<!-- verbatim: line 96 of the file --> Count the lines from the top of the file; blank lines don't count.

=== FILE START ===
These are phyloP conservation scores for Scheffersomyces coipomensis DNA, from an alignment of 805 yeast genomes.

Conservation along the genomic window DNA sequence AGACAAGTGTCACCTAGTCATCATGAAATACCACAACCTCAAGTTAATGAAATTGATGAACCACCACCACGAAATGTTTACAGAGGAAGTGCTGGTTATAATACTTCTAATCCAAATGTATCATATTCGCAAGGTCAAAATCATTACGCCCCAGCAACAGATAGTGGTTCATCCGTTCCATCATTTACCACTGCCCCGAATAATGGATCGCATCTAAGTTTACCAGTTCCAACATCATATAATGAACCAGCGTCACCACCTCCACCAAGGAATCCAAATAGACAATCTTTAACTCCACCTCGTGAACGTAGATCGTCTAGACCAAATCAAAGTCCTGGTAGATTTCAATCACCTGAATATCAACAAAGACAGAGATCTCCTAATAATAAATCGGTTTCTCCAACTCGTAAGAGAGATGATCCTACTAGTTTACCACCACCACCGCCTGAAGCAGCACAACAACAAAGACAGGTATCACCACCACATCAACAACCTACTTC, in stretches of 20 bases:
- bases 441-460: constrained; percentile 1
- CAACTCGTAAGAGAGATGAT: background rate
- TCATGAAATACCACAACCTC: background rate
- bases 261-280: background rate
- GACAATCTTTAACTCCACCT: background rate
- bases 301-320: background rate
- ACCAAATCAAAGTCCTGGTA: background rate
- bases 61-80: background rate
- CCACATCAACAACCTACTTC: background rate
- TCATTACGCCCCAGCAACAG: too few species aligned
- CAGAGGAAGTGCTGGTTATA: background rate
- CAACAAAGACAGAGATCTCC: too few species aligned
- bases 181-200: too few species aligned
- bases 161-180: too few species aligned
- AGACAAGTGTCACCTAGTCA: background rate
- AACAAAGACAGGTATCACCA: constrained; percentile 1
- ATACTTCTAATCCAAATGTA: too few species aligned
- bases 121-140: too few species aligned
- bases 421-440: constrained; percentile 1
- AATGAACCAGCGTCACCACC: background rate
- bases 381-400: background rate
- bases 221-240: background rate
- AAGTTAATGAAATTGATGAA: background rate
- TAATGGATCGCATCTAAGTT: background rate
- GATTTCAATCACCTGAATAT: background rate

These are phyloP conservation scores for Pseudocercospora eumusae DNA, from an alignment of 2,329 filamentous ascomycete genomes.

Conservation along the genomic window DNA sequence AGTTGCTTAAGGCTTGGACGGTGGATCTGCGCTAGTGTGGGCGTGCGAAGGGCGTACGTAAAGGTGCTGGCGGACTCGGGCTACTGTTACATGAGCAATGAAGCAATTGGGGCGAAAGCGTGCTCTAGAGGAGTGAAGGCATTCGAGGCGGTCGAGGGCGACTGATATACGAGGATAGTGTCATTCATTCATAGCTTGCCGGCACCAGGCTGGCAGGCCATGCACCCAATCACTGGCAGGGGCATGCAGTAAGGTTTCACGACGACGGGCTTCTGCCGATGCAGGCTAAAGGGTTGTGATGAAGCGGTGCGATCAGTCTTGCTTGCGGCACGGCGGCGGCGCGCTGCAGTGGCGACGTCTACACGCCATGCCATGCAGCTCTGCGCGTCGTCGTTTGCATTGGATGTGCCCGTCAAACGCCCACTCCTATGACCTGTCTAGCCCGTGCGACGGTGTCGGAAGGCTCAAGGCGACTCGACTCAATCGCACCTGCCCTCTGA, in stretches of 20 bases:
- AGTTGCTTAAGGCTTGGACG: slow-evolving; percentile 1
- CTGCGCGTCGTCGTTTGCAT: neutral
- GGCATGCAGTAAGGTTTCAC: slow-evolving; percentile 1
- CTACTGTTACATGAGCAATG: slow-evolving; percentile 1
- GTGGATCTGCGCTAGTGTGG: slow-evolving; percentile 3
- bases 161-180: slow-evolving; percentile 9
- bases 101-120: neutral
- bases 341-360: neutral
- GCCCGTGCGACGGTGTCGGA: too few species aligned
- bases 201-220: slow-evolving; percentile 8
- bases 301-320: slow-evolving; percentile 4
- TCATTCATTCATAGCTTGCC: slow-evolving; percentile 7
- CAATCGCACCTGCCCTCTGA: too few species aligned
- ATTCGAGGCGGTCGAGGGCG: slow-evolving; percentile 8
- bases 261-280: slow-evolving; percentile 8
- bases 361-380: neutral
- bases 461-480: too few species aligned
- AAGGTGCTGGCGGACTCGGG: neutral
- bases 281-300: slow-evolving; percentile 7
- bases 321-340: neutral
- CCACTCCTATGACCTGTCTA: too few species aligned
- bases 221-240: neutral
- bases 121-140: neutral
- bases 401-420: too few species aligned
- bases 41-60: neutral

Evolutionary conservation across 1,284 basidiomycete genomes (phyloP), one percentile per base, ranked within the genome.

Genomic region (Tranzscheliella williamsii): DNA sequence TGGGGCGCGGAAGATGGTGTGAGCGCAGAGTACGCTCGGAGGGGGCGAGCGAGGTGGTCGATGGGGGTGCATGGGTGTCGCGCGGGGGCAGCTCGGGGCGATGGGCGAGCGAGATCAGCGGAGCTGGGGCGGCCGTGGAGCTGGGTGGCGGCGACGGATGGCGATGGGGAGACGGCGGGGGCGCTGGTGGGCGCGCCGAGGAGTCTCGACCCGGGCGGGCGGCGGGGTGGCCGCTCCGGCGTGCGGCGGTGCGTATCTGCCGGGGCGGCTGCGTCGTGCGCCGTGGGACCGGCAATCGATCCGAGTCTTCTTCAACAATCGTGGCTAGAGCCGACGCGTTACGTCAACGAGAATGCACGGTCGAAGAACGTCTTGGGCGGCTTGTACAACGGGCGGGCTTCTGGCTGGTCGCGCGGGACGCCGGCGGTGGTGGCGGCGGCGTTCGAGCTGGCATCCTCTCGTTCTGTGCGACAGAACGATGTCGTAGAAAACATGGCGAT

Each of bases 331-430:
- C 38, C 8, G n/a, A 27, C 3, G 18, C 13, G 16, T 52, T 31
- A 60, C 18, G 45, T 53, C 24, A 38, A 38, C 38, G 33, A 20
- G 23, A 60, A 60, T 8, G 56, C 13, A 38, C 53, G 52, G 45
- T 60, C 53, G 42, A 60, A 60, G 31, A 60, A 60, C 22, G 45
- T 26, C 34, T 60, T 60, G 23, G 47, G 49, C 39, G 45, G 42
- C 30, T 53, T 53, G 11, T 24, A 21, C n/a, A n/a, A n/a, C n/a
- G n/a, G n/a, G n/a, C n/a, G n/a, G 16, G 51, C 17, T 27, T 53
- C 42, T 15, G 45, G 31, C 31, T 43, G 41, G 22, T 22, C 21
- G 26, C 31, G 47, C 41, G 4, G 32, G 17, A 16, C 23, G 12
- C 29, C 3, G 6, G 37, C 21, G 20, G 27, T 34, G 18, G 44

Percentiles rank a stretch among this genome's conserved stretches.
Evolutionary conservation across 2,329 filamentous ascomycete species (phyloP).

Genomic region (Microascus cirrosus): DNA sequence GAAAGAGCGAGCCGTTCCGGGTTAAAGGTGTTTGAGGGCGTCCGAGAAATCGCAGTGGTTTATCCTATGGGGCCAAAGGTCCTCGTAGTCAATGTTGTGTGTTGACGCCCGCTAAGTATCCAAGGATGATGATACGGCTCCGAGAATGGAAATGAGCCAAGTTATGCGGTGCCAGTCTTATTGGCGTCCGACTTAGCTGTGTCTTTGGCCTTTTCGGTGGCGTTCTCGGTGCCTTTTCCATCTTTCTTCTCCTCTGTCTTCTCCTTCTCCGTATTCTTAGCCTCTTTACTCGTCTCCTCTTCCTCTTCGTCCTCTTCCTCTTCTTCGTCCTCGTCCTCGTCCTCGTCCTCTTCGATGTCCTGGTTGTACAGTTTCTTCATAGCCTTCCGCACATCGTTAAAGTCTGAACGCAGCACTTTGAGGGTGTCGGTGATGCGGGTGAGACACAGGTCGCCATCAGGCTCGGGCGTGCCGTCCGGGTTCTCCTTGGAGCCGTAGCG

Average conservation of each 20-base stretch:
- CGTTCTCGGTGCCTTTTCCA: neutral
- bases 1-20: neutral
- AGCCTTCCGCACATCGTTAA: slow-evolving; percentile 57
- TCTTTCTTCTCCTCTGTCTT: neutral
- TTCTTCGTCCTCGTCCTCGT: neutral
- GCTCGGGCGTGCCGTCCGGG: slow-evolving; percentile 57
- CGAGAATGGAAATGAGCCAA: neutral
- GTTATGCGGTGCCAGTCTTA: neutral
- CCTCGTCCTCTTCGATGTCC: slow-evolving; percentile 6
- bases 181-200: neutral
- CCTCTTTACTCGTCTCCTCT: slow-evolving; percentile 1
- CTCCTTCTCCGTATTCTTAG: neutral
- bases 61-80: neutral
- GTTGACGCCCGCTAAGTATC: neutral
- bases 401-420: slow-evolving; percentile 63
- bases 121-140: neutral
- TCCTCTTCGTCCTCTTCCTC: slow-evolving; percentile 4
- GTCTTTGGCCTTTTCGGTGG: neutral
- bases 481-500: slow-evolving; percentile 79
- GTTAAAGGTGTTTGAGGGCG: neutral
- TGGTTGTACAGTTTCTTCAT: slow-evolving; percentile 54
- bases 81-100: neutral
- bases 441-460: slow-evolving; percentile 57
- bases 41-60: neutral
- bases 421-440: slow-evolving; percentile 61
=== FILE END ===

- bases 421-440: slow-evolving; percentile 61